Mariam Zaqout, a CDT-aligned student, won the Water @ Leeds Spring Award, an impressive achievement as this is open to several hundred researchers. She also won ‘Best Paper’ at the 2021 WaterAid Research Awards for the paper Sustainable sanitation jobs: prospects for enhancing the livelihoods of pit-emptiers in Bangladesh (2021), Third World Quarterly.

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SAFAD charity work: Hannah Ritchie and Lucy Whitley

SAFAD charity work: Hannah Ritchie and Lucy Whitley

We have been running (treasurer and president) Cranfield’s international development charity (SAFAD) this year – a charity that aims to relieve poverty by promoting appropriate development, community participation and capacity building. SAFAD sends Cranfield students with technical skills obtained from their MSc degrees to work with local organisations on new and existing projects amongst the WASH, environmental engineering, agricultural and management sectors. The volunteers, in turn, gain practical experience through their work.

Diversity in WASH study

Diversity in WASH study

Professor Barbara Evans (director of the Water-WISER CDT) put Ruth Sylvester Georgia Hales in contact with Kimberly Worsham, founder and director of FLUSH, an American sanitation and hygiene education, advocacy, and consultancy organisation. Kim needed extra help with data collection: demographic data on 1472 global sanitation leaders across 105 organisations. The resulting paper was published in Sage’s Environmental Health insights journal in July 2021 and the work has been presented via poster at the Colorado WASH Symposium in March 2021 and via presentation at the WEDC conference in September 2021.

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IUG Gaza Collaboration

IUG Gaza Collaboration

Across the three universities, several Water-WISER and aligned PhD students formed a working group focused on discussing and dismantling the inequalities that exist between global north and south WASH researchers. Mariam Zaqout, a Palestinian researcher in the final year of her PhD at Leeds and a CDT-aligned student, initiated a meeting between the Islamic University of Gaza wherein students across all four universities were able to introduce themselves and their research topics to one another.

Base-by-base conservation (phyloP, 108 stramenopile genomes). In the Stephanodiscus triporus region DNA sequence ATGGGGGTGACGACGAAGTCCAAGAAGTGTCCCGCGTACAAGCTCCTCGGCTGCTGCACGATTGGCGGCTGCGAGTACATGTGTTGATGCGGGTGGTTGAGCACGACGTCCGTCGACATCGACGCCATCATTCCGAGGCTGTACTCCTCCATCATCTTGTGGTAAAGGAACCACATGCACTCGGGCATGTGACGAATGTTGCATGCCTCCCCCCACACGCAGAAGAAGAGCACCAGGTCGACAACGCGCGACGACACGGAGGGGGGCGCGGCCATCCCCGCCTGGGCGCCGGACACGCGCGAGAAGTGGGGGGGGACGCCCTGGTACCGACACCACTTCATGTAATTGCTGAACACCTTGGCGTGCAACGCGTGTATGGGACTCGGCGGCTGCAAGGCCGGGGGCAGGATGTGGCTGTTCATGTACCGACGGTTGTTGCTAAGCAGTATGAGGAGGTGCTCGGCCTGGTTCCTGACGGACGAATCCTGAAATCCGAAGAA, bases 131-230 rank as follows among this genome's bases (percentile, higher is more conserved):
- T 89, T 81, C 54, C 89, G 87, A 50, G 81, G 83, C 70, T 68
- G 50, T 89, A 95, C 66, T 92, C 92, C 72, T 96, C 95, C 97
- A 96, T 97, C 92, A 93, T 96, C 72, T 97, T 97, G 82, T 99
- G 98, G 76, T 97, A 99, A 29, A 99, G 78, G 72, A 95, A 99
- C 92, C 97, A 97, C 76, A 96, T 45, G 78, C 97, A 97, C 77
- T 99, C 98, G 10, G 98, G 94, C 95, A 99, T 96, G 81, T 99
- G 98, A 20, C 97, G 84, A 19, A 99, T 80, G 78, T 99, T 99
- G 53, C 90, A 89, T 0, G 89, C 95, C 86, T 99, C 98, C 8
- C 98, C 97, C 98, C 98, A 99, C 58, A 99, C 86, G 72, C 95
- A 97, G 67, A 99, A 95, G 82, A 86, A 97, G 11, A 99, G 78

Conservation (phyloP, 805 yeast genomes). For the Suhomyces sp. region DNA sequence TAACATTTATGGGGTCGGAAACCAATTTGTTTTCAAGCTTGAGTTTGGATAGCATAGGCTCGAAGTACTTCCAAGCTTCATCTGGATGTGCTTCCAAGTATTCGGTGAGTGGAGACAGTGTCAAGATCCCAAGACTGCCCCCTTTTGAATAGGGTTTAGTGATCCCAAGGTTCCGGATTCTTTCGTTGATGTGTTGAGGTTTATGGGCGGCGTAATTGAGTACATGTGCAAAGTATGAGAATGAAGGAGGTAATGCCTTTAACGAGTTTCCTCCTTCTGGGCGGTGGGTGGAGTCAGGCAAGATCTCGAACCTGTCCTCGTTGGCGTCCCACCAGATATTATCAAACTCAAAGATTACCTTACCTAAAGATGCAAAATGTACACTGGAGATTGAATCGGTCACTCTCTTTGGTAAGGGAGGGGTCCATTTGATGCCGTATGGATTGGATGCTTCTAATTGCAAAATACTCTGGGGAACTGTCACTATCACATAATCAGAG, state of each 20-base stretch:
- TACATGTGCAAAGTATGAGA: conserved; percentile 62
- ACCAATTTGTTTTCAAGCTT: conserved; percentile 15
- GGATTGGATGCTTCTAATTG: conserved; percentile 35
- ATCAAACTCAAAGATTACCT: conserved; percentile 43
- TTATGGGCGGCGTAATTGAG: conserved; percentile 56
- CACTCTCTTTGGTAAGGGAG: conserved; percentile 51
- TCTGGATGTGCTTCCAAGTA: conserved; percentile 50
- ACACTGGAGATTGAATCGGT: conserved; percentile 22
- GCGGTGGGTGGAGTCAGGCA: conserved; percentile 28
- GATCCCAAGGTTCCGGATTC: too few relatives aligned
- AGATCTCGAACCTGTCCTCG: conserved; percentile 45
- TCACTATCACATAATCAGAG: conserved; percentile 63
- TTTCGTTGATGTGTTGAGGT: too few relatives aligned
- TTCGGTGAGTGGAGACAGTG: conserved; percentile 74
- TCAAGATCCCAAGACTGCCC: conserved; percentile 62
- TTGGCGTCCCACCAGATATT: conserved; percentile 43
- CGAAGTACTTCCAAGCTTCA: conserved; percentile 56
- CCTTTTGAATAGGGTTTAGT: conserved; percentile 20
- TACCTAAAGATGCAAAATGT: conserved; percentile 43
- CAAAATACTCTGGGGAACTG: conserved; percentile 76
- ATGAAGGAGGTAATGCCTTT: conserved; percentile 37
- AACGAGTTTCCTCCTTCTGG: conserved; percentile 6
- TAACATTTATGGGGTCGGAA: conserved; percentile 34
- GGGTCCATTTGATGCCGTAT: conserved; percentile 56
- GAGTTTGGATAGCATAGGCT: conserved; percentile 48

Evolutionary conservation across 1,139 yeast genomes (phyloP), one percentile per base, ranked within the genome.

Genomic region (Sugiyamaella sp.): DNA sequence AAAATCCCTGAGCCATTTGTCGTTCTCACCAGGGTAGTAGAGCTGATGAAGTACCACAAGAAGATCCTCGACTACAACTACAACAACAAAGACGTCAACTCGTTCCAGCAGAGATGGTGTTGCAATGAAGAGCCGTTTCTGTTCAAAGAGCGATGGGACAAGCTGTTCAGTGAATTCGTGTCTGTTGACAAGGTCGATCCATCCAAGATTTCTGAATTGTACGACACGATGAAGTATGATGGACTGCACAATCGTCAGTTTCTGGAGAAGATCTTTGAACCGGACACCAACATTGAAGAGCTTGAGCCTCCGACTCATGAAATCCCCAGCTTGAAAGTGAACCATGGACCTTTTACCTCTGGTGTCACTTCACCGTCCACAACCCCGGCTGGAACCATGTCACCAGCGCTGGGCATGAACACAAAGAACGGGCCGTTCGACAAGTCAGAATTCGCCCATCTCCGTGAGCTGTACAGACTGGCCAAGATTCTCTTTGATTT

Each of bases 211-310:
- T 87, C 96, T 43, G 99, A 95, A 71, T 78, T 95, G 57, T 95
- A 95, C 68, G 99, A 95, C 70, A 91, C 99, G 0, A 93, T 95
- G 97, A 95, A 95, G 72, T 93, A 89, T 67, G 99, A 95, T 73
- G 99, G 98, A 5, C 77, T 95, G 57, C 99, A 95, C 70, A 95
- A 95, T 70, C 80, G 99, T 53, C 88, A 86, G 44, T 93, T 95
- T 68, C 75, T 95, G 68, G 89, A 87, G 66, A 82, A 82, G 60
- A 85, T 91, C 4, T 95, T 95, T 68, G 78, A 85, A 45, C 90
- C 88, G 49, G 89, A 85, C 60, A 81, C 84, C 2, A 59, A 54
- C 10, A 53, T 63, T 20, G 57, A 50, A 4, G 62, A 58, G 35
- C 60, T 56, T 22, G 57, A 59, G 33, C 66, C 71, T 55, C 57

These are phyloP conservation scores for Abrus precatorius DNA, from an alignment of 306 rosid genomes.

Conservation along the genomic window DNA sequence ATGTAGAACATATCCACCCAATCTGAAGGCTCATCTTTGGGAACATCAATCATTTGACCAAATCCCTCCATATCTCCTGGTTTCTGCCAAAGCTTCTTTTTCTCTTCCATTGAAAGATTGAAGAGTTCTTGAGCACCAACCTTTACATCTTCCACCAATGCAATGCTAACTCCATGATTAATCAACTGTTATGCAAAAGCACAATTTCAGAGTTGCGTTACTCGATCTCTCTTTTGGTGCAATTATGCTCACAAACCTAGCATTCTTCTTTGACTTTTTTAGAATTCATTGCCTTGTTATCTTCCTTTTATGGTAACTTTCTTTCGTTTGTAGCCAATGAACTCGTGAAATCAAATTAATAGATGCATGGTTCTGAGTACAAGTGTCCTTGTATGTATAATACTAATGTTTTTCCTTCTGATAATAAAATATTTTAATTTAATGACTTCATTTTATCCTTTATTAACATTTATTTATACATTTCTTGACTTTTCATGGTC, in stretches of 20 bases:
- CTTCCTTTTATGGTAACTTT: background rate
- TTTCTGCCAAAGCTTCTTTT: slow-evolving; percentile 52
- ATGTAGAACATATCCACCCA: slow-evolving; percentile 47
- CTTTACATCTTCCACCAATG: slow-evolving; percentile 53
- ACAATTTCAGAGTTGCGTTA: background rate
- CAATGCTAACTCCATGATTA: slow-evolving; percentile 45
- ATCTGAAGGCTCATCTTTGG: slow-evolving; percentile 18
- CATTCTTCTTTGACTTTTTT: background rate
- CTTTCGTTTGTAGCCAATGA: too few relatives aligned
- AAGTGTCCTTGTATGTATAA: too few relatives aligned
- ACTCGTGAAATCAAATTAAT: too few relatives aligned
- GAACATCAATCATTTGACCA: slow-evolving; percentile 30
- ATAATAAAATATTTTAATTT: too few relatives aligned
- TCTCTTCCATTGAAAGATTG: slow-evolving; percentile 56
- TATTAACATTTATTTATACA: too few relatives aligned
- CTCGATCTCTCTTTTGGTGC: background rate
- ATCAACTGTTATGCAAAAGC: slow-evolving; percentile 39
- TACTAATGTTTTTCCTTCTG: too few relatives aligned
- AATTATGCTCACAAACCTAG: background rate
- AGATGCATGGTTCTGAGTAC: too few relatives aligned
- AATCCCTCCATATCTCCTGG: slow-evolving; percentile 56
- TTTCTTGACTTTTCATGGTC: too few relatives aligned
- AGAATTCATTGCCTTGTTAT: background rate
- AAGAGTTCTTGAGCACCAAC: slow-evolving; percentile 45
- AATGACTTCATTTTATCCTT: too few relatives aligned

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Challenge Event 2021

Challenge Event 2021

On 22-25 June 2021, students and staff from the Water-WISER CDT gathered at Cranfield University for our first in-person event since the pandemic began.

The ‘Challenge Event’ normally focuses on activities designed to give students skills in problem-solving, team working and networking, in a variety of outdoor settings. The annual event brings together the full cohort of students from each university – Leeds, Loughborough, Cranfield.

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Water-WISER CDT activities during the COVID pandemic

Water-WISER CDT activities during the COVID pandemic

The COVID-19 pandemic occurred halfway through the first year of the CDT, so this prevented in-person events and activities from going ahead. However, the network of staff and students has been working effectively online and the following activities took place:

  • Research Skills Week April 2020 – an extensive programme of advanced skills training
  • Summer Skills Workshops 2020 – a bespoke series of workshops developed in response to the COVID lockdown by the CDT academic team
  • Inductions for new students Sept 2020
  • Research Skills Week Jan 2021
  • Summer Skills Workshops 2021

We are hoping to hold our first in-person ‘Challenge Event’ in more than a year, in June 2021, at Cranfield University campus and local area, including team-building problem-solving activities and research presentations. Crossing fingers that it goes ahead!

Paper Submission

Paper Submission

Congratulations to Hannah Ritchie! Hannah is our first Water-WISER CDT student to submit a paper (within her second year of study on the CDT programme). Hannah’s paper “Sand dams as a potential solution to rural water security in drylands: Existing research and future opportunities” will be published in the Journal Frontiers in Water, section Water and Climate. Hannah is currently on a prestigious internship at the UN Office for Outer Space Affairs (OOSA) working on water resource issues.

Challenge Week 2020

Challenge Week 2020

The Water-WISER CDT Challenge Week 2020 took place in Youlgreave in the Peak District, 7-10 January 2020, involving all Water-WISER CDT students, aligned PhD students, the Water-WISER CDT academic management team and a selection of industry representatives and experts.

This annual event is designed as a cohort-building activity for the CDT students, as well as a networking experience.